Thank you, Dave, for being so awesome and open with us.
“The heavens opened for the sunset tonight. When I had thought the day folded and sealed, came a burst of heavenly bright petals.”
– Katherine Mansfield
Hope you all are having a wonderful weekend.
I’m going to apply this thought to today and figure we can’t get to Friday without Monday so, you know…
Happy Monday, everyone! ☺️
Me: I’m sure that wasn’t nice to hear, Maggie, but you shouldn’t let that opinion upset you so much.
Maggie: “I think I’m fun—I love to play!”
Me: You are fun and it’s important for you to remember that you don’t know the condition of that dog and the condition of a dog has all to do with that dog’s opinions.
Me: That dog may have heartworms that have damaged their heart in ways you can’t see on the outside or they could have something annoying them like a flea infestation or knots in their fur or painful thorns in their paws. Maybe they’re just having a bad day, whatever the reason, the point is you don’t know their condition so you shouldn’t let another dog’s opinion affect how you feel about you, okay?
Maggie: “Okay, Mom, I’ll think about all that right after this nap.”
Okay, silly puppy. ☺️
A best friend is someone who lets you venture out or someone who lets you stay close to the shore. Whichever friend you are there is no judgment in love—you just need to stand together in life’s current. I like that about best friends. 💛
This is an honest to goodness question and let me tell you why I’m asking. I was having a conversation with my friend yesterday about why I like shooting with my iPhone…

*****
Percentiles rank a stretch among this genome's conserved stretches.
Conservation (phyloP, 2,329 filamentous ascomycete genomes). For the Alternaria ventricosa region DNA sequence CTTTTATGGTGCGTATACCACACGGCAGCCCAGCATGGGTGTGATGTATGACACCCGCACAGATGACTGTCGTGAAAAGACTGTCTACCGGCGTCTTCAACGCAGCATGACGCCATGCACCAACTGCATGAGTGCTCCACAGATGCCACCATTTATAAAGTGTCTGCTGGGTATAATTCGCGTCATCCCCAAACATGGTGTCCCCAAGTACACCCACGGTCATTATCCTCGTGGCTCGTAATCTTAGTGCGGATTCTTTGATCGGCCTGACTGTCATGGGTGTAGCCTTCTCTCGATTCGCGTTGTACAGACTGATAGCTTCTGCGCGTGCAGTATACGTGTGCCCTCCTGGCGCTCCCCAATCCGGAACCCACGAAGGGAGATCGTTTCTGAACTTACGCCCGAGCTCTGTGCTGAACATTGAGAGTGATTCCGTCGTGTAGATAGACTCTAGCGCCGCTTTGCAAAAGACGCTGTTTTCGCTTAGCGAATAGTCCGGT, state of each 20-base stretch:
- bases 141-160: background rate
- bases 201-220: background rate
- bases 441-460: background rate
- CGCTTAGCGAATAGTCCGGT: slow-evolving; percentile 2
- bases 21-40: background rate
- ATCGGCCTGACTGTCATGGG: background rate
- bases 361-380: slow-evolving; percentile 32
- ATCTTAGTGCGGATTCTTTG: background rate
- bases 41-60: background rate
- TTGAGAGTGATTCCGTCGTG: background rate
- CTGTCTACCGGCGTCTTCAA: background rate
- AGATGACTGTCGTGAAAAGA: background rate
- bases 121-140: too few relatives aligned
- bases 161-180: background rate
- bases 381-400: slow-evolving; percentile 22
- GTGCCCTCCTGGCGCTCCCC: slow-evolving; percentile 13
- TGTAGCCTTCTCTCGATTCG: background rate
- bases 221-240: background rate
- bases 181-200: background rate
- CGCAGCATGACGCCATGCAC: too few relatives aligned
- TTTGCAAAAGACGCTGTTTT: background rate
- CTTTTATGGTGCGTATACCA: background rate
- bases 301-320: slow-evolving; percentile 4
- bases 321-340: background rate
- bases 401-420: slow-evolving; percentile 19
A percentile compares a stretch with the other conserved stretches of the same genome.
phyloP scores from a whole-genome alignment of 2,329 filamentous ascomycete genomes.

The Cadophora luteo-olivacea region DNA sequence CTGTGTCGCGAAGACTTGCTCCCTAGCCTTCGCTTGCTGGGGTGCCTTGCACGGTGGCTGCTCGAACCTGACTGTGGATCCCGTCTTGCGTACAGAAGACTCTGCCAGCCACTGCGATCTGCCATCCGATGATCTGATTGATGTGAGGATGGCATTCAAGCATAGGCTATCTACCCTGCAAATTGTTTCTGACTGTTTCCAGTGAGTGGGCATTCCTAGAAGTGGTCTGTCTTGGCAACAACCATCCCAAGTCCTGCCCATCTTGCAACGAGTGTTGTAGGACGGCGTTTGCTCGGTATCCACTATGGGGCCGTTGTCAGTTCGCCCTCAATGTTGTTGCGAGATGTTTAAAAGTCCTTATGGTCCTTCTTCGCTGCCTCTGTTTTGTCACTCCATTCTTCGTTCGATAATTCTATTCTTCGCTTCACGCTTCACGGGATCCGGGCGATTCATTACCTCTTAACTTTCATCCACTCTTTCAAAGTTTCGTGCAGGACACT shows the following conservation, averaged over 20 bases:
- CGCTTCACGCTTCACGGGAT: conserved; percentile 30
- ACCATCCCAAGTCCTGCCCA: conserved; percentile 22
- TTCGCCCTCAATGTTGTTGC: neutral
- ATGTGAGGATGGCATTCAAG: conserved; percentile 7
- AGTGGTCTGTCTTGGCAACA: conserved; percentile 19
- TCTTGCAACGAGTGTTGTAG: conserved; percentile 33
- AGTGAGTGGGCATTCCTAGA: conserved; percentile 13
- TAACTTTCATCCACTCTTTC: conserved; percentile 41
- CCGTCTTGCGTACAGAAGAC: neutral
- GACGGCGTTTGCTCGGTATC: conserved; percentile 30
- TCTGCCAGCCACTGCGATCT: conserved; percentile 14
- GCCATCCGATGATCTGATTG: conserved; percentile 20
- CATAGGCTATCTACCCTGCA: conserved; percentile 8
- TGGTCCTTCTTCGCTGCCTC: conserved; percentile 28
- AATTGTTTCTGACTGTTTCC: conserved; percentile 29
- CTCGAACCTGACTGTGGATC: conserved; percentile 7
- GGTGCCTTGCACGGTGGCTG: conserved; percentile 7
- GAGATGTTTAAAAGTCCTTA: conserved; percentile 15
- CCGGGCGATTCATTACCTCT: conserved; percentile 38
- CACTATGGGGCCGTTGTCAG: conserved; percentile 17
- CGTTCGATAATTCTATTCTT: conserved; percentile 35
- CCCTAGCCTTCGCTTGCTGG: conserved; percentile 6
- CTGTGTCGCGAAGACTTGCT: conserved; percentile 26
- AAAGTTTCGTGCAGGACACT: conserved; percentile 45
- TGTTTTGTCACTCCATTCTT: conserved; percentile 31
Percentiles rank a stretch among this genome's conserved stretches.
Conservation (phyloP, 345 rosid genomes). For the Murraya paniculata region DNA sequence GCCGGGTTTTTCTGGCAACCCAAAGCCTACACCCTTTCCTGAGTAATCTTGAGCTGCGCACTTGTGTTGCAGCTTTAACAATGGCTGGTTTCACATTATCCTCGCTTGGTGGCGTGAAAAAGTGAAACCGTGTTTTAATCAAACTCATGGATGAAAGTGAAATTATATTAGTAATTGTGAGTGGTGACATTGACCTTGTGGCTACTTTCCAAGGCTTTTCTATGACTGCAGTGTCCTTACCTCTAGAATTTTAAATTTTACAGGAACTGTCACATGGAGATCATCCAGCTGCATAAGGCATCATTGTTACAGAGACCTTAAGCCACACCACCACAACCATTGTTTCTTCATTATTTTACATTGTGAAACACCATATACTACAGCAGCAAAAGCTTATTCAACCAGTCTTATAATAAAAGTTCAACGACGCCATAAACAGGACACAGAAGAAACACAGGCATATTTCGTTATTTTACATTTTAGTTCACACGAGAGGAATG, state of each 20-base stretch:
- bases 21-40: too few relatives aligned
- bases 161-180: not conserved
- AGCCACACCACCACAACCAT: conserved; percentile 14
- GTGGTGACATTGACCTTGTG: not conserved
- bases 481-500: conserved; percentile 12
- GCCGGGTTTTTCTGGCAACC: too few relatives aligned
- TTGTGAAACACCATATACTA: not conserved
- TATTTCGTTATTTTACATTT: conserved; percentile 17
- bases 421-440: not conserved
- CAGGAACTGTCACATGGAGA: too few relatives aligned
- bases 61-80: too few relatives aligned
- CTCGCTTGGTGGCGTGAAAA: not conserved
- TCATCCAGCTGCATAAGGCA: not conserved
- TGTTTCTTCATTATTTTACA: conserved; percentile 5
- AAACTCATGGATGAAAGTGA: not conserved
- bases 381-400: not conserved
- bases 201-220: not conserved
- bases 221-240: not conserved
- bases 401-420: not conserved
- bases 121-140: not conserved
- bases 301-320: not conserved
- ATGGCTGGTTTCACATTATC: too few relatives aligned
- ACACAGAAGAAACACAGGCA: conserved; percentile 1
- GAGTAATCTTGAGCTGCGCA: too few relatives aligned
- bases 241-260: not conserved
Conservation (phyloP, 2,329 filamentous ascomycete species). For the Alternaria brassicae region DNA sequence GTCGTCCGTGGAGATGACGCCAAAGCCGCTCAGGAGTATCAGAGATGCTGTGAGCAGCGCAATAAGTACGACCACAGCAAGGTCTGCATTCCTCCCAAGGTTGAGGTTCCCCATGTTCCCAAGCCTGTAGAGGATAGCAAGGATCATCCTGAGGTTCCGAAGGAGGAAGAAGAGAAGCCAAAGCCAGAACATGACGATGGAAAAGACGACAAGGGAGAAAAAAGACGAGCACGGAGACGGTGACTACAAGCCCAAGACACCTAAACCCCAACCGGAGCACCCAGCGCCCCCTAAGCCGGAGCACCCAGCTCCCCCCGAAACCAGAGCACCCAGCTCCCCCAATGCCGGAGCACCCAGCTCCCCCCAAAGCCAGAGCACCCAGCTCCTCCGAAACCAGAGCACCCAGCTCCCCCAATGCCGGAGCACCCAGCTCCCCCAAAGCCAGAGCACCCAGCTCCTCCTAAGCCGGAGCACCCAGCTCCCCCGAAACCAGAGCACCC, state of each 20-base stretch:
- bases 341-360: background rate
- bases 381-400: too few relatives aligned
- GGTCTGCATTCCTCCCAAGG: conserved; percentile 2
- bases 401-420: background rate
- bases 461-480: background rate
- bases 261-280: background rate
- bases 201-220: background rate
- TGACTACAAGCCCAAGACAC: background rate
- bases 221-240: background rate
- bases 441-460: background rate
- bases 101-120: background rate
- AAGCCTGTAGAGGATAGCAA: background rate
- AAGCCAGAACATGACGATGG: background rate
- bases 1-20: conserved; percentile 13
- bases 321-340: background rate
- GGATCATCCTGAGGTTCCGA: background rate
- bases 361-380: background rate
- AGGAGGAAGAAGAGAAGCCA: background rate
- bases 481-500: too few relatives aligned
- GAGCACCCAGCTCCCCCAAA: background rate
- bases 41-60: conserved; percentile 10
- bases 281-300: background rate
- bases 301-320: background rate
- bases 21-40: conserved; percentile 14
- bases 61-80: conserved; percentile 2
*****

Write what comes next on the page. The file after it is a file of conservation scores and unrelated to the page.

Me: Because it’s convenient, lightweight and takes a great photo.
As soon as I said that I realized that it’s not just having something with you all the time that makes it more convenient it also needs to be less bulky and lightweight (again the iPhone delivers). However, I would like to have some of the features and lenses that are available to the (Pro) DSLR user but I’m not willing to pay the heavy price of bulk and weight and that set me off on a mission to find out what the heck is inside those things (bodies and lenses) that they still need to be so darned heavy.
I watched manufacturing and design videos and read (a few) articles so, I am nowhere near an expert on this subject. I am also not an engineer, camera designer, manufacturer, or anyone any of those people would ask for advice on this subject but from what I could see I still have to ask, in 2017, is it really still necessary for camera bodies and lenses to be so heavy and bulky? Because if it’s not necessary and they could all be much lighter and less bulky — why aren’t they?